One final glowing comment about the tuna steak – it was huge! I’m always bothered when you go to a fancy restaurant and leave hungry due to their restrained portions. I realize that not every restaurant is pushing unlimited breadsticks or French fries (though I wouldn’t mind if they did), but when you pay a lot for a meal at a restaurant, you want to leave satisfied. Soba’s entree took care of my super-sized hunger, though I did somehow find room to split the delicious chocolate pretzel stack dessert with my wife. The ingredients were nuanced enough to be interesting (wonton pretzel chips/miso caramel), but decadent enough to be fulfilling (malted milk ice cream).
Final Call: Soba was quite nondescript on the outside. However, this humdrum façade belied an interior that was sleek, stylish and – dare I say – sexy. The spirits and food delivered an experience commensurate with the swanky atmosphere and haughty prices, and the service was as pleasantly helpful as it was unintrusive. Soba is the perfect spot for a romantic outing and would undoubtedly assist in getting you to at least third base** by the end of the night.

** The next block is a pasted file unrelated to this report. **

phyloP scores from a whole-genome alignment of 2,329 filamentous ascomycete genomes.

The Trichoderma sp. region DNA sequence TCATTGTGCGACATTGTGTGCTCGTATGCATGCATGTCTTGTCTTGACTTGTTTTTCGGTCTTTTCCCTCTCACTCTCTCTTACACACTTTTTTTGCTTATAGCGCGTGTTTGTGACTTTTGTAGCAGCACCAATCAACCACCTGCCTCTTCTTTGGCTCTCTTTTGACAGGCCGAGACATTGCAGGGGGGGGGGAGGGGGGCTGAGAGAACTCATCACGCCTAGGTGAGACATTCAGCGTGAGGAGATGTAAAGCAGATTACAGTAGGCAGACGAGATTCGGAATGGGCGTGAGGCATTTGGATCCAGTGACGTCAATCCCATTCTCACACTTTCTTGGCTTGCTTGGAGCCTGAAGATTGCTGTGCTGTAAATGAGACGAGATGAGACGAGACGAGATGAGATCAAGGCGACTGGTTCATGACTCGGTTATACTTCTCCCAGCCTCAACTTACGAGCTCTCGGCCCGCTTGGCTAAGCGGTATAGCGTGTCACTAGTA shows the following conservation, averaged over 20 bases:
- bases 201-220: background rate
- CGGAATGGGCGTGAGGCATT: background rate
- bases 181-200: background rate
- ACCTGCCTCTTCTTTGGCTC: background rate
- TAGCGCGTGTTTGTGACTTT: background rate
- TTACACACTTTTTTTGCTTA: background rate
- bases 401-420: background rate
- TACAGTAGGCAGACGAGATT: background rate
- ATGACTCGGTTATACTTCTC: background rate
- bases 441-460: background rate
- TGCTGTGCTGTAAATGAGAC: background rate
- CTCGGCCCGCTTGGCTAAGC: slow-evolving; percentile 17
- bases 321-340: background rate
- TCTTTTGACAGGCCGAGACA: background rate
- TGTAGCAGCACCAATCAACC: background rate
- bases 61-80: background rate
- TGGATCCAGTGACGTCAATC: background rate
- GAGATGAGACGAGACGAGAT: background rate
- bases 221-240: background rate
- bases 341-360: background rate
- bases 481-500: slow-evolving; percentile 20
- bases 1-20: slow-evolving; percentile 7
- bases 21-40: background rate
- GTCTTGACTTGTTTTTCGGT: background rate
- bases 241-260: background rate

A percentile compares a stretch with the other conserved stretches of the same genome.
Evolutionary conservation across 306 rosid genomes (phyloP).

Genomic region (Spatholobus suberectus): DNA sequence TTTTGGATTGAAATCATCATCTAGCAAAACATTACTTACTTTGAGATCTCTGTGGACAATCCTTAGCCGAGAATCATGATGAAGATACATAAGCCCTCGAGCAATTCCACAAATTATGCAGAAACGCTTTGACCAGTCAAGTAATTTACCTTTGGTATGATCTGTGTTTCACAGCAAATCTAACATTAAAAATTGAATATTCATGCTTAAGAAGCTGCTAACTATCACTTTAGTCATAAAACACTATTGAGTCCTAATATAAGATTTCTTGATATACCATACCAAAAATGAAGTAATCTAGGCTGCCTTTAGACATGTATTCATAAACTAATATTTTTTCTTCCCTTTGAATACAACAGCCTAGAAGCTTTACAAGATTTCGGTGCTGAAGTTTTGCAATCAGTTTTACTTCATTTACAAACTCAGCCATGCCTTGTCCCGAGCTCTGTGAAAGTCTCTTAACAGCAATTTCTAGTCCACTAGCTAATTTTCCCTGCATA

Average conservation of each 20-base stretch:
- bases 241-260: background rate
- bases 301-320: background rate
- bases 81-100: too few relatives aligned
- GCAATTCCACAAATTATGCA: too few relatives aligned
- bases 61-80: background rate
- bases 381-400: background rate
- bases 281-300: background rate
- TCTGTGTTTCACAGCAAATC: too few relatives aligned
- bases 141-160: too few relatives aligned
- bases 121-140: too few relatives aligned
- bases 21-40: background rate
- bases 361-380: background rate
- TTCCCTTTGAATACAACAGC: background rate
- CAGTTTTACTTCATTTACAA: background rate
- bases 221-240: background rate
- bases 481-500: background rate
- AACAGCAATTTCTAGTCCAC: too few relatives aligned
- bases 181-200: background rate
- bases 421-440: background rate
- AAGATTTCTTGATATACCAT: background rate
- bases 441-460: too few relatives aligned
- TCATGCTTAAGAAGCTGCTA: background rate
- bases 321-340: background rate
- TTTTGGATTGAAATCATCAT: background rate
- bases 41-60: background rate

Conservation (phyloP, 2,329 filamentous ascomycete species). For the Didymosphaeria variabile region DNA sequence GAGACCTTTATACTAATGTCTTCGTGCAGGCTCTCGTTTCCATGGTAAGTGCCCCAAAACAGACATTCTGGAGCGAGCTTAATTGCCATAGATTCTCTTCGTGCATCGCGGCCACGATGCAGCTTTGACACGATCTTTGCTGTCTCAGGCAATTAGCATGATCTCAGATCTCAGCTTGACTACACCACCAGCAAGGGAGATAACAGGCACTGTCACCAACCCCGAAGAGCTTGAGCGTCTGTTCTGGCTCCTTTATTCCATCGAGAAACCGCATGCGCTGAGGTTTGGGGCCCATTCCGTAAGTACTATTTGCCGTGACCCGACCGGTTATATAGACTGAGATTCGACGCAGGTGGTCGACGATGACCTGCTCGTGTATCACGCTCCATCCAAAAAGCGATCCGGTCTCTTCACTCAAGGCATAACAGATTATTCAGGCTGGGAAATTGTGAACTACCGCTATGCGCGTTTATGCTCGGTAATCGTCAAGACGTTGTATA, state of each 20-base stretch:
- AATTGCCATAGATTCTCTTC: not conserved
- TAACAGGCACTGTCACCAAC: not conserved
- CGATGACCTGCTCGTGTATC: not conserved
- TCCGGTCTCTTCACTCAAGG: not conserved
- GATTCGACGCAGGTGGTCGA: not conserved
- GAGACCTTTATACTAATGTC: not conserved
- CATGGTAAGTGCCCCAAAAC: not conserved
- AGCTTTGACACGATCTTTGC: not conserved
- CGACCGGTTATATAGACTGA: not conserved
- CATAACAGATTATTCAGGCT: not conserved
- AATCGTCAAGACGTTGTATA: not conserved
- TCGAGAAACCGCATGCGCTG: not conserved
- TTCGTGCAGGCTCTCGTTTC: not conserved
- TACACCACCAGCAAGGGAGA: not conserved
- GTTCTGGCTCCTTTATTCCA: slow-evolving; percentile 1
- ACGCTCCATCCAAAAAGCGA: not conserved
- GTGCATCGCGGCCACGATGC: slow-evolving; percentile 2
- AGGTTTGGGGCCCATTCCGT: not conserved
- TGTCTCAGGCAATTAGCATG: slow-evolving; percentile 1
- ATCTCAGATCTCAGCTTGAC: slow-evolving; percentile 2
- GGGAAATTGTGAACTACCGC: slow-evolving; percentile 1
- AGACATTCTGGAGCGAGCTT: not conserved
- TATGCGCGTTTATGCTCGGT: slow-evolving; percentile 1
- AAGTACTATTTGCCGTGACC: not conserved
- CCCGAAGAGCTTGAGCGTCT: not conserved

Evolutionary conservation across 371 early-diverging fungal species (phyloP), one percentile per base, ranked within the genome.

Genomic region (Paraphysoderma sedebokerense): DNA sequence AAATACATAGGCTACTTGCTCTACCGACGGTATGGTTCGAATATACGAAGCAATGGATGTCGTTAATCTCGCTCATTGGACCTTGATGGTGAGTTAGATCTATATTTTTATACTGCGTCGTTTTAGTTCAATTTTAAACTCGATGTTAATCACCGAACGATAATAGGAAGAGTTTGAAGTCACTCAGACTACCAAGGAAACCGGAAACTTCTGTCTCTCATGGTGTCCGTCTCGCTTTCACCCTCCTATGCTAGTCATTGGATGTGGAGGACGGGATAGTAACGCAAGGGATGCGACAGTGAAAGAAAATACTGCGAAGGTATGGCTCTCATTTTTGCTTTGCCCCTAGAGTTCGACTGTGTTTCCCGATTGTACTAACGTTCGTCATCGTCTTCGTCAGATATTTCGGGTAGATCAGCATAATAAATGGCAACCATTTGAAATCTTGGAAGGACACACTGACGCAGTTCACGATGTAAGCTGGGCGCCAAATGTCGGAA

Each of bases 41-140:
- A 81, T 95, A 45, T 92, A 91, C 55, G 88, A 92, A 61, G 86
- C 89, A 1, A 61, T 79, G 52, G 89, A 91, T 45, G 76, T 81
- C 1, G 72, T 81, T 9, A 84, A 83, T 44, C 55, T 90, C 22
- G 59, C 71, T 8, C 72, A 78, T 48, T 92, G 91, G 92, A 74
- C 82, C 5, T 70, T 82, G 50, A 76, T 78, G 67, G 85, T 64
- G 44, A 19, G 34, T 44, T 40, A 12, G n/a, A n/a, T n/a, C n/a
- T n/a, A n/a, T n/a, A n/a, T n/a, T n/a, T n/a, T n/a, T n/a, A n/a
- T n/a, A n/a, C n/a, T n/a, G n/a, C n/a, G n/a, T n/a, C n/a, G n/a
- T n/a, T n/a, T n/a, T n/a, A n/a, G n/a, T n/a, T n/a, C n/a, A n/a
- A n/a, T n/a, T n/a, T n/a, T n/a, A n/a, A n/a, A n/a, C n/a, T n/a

* My birthday fell on a Tuesday this year, which by rule mandates that the actual celebration begin on the previous Friday.
** If I recall correctly, first base is French kissing, second base is touching boobs, and third base is…well…touching you-know-what. I’m really not sure if those definitions still hold today. With the way our society has been progressing (or regressing), it wouldn’t surprise me to learn that a BDSM-threesome is now considered second base instead of plain ole’ booby touching. A home run now probably involves ghosts, banjos, Carl Palideno, a stuck up kitten who won’t sign autographs, and furckles.